Why Cloudflare fell more than 13% today
Shares of Cloudy (NYSE:NET) fell 13.2% on Thursday, bringing the edge computing company’s market capitalization to half of what it was at an all-time high in November. The stock has now completed a six-month round trip that began last summer – during that time it has doubled in value, and now it’s crashed back to where it started. Cloudflare is however still up 27% over the last 12 months.
Even after getting back to where it was last summer, Cloudflare is still trading at a high price, even for a tech outfit. Its current valuation is 48 times expected 2021 sales. (It will release its fourth quarter report on Feb. 10, finalizing that revenue.) bid for this new security, networking and internet development company generation.
When it comes to the drop of the past few months, Cloudflare is beaten along with other high-growth but highly valued stocks, as the market expects interest rates to rise this year from their current lows. As a reminder, higher interest rates decrease the value of future cash flows, which decreases the present value of a stock. Because Cloudflare intentionally operates near break-even on profit or loss, and intends to do so for the foreseeable future, its stock is particularly susceptible to large swings in response to changes in interest rates. interest.
The stock price and ridiculous valuation aside, it’s not hard to see why Cloudflare has garnered so much investor attention. The company has no shortage of places to invest reserve money as it seeks to Amazonit is (NASDAQ:AMZN) Segment AWS and other lucrative cloud computing infrastructure services. Edge computing – in which data, services and software hosted in centralized data centers are moved to servers closer to end users – is the future, and Cloudflare is in pole position in the space, by building the basic infrastructure necessary to make it possible.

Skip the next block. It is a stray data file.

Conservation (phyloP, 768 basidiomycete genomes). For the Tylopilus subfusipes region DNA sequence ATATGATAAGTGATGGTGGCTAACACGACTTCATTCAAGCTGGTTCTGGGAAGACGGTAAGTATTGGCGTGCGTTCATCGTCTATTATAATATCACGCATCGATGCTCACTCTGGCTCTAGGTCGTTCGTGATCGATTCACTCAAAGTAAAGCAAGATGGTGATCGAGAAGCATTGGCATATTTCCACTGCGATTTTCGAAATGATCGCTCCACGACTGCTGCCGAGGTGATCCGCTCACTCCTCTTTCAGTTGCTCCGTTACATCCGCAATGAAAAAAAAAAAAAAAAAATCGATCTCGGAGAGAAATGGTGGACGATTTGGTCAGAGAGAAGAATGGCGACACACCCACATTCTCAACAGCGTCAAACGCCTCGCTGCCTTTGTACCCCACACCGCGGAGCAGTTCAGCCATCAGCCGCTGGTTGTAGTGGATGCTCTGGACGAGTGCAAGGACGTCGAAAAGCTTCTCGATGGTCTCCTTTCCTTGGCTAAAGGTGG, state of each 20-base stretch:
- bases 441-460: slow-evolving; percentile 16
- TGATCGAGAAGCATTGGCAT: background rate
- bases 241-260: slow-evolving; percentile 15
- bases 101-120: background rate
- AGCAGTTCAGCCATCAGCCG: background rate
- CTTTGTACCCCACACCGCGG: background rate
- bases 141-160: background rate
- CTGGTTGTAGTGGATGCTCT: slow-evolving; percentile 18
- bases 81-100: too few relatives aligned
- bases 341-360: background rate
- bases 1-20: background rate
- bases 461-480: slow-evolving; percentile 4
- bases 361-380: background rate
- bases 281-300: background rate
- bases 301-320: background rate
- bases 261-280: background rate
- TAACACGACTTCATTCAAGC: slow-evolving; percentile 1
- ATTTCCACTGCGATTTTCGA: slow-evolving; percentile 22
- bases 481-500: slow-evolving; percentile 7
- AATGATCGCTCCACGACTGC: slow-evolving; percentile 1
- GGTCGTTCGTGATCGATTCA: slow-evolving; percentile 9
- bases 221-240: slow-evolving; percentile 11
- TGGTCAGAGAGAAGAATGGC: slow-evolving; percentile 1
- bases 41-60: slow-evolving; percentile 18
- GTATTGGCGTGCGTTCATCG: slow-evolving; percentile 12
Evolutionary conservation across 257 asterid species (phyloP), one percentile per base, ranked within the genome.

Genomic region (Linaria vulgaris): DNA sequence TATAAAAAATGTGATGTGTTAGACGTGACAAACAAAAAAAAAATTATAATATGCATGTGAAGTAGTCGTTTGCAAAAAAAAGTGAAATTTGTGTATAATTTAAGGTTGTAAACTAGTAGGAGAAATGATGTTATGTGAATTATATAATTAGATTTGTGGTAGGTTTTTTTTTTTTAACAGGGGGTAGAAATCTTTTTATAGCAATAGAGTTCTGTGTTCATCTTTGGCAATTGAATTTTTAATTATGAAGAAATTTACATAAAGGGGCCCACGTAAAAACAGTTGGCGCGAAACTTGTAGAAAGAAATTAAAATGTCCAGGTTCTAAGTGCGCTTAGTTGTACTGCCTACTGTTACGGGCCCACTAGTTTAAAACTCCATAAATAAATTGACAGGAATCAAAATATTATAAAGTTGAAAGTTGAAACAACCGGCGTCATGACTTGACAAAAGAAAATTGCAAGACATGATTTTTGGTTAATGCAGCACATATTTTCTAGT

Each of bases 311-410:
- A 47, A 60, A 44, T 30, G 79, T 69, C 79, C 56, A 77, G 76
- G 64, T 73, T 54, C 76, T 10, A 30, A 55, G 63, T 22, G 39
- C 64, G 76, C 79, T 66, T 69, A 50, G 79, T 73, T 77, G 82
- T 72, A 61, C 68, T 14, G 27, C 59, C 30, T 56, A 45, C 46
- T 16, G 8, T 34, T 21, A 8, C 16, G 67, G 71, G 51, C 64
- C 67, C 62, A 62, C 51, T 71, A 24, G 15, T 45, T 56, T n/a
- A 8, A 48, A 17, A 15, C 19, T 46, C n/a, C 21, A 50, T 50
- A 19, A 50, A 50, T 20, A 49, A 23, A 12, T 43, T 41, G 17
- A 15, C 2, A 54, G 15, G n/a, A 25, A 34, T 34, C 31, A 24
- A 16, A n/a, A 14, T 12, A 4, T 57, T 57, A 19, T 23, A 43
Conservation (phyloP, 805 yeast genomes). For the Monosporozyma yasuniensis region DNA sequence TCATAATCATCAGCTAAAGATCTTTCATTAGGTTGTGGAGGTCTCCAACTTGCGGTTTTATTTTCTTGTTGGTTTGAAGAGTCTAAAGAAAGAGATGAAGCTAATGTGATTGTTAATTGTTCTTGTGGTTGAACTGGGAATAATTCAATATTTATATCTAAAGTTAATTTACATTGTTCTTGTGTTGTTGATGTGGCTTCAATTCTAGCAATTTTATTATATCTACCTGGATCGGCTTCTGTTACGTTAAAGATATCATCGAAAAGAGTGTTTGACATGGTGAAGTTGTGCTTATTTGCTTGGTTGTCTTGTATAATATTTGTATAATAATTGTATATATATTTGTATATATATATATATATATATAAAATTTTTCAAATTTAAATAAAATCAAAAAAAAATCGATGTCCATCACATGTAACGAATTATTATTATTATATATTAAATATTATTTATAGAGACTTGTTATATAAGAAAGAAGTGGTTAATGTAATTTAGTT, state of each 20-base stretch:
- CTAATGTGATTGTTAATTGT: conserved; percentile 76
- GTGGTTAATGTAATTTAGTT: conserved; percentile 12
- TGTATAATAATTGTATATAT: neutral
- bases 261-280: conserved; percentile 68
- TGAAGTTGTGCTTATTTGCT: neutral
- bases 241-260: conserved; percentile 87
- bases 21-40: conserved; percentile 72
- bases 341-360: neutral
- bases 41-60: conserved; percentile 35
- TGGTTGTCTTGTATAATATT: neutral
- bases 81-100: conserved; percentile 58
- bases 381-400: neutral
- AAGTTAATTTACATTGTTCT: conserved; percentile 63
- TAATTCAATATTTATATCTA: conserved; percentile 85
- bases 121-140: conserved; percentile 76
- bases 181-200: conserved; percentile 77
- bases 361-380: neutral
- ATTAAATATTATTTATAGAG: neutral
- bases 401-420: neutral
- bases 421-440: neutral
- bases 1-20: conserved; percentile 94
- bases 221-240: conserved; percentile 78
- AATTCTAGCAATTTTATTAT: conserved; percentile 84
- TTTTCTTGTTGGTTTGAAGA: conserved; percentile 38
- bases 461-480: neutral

If you decide to start chipping away at this stock after its steep decline, do so in a patient and measured manner. Cloudflare’s stock price volatility isn’t going away any time soon, so buy in small amounts and build a larger position in this promising tech company over time.
This article represents the opinion of the author, who may disagree with the “official” recommendation position of a high-end advice service Motley Fool. We are heterogeneous! Challenging an investing thesis — even one of our own — helps us all think critically about investing and make decisions that help us become smarter, happier, and wealthier.